This is one of the many examples of us applying the lessons learned from decades of sailing the world. When, never if, you need to remove your prop shaft it adds an appreciable amount of time and work if you need to first remove the rudder and then replace it when you’ve got the prop shaft back in. Simple in theory, this hole through the Rudder nicely solves that problem by making the eliminating the need to remove the Rudder. As is often the case though, executing on this simple solution is quite complex.
The high amperage carried by the 24V amp cables requires doubling up two 70mm2 cables and as you can see Victron provides for this with dual positive and negative bus bars inside each inverter charger.
We find that connections overall are particularly well thought out in Victron equipment. All the AC and data wiring comes up through WT cable glands in the bottom of the cabinet and the slots for the larger DC cables are well insulated with nylon inserts all around. This kind of attention to detail makes it so much easier to access in the future and to connect initially.
Hilmi has a good selection of special tools for thigs such as this hydraulic cable lug swaging tool. I have a similar one I carry onboard as well for whenever I need to make up new cables.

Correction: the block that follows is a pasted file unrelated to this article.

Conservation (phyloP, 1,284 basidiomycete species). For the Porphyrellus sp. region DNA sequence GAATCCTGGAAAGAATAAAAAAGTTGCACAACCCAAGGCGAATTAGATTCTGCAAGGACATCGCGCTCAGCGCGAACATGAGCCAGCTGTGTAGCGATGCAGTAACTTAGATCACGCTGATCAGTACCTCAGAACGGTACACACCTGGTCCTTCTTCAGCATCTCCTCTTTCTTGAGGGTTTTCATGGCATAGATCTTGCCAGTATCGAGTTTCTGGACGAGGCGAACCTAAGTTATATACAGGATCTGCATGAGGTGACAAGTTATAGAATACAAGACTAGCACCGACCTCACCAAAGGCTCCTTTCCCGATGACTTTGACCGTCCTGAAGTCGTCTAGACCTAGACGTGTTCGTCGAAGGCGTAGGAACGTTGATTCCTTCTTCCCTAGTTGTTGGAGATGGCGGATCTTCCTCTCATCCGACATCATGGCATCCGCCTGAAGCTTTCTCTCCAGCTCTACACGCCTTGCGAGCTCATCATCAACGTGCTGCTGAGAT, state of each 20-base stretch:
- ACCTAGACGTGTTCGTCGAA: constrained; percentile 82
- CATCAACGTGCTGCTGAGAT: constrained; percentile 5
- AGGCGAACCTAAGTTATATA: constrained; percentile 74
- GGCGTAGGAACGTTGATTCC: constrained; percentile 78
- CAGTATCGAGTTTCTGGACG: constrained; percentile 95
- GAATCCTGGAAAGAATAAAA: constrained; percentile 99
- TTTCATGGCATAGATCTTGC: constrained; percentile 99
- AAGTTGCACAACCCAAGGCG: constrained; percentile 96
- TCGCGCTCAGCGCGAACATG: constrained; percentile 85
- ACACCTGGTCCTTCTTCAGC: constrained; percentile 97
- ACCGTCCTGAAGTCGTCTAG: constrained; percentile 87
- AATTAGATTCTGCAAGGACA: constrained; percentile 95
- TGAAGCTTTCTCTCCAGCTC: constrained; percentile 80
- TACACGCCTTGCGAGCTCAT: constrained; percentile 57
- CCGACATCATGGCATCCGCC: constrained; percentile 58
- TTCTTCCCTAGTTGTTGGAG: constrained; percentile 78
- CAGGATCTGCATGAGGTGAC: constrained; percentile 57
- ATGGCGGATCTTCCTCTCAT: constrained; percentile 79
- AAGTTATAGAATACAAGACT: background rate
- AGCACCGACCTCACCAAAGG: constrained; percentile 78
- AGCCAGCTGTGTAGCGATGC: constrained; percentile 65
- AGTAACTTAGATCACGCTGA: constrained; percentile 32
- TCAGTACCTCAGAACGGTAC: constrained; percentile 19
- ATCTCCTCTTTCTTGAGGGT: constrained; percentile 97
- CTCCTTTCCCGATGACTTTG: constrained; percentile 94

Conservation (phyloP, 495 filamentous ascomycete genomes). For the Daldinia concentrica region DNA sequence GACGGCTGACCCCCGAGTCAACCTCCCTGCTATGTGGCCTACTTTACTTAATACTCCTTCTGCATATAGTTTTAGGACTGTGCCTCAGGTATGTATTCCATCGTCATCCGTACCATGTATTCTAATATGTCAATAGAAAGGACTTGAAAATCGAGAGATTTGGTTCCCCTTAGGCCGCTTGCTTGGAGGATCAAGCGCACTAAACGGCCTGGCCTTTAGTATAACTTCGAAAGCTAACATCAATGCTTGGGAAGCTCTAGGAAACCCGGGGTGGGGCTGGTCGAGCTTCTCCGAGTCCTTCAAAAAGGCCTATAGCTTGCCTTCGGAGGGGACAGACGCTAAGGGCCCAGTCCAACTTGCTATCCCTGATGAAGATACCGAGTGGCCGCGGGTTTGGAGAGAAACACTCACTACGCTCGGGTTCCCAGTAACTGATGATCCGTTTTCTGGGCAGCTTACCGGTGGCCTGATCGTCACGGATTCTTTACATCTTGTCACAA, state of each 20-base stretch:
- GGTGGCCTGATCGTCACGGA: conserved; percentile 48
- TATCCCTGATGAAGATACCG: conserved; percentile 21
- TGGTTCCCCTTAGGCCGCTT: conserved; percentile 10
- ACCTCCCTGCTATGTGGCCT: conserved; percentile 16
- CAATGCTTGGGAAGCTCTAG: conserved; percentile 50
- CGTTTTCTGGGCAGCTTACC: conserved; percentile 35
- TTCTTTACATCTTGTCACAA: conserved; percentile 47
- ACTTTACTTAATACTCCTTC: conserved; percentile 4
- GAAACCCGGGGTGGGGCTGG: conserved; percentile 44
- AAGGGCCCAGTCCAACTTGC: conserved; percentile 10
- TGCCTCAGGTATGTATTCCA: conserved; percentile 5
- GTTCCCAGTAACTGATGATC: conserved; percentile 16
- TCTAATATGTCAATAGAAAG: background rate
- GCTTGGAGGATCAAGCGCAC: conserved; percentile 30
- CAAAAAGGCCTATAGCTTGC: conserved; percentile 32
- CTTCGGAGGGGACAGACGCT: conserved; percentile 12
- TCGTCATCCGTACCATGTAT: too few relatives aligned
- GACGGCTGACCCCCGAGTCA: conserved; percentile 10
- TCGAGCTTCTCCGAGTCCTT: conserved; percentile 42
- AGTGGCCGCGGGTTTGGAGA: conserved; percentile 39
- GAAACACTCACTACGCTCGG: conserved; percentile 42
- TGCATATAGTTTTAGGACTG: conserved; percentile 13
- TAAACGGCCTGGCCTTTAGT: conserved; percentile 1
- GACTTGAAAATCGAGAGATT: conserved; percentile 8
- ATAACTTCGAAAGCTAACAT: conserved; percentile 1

Fully tined lugs on the ends of all the DC cables provide an eXcellent resistance free connection BUT only if you create a perfect connection between the copper wire of the cable and the inside of the lug. These tools make that much easier and I have yet to have a bad connection inside lugs I’ve installed so we are aiming to continue that trend on Möbius.
We also need Hilmi at 100% because this is only one small collection of the many electrical devices that are piling up in our store room and a new shipment arrives on Monday!
Seen here are some of the many Maretron black boxes for monitoring systems throughout the boat, the FLIR night camera in the top Left and some of the OGM nav lights on the right.
Mr. GEE our Gardner 6LXB Single Engine
I wasn’t able to give Mr. Gee as much of my time as I would have liked this past week but he did get some TLC such as this newly machine flywheel which just returned from the neighboring machine shop.
The massive flywheel needed two modifications the first of which is machining the recess your see here with the 8 M14 threaded holes where the AL SAE14 flange I’m holding up will be bolted on. This AL flange has a series of rounded “teeth” on its inner surface where the rubber flexible coupling slides into and transfers all the power from Mr. Gee’s crankshaft to the Nogva CPP Servo Gearbox and propeller.
They machined this inner recess such that the SAE14 AL flange is a slight press fit onto the flywheel to ensure both parts are eXactly concentric and spinning on center with no vibration.
The second job was to machine this outer recess on the outside edge of the flywheel.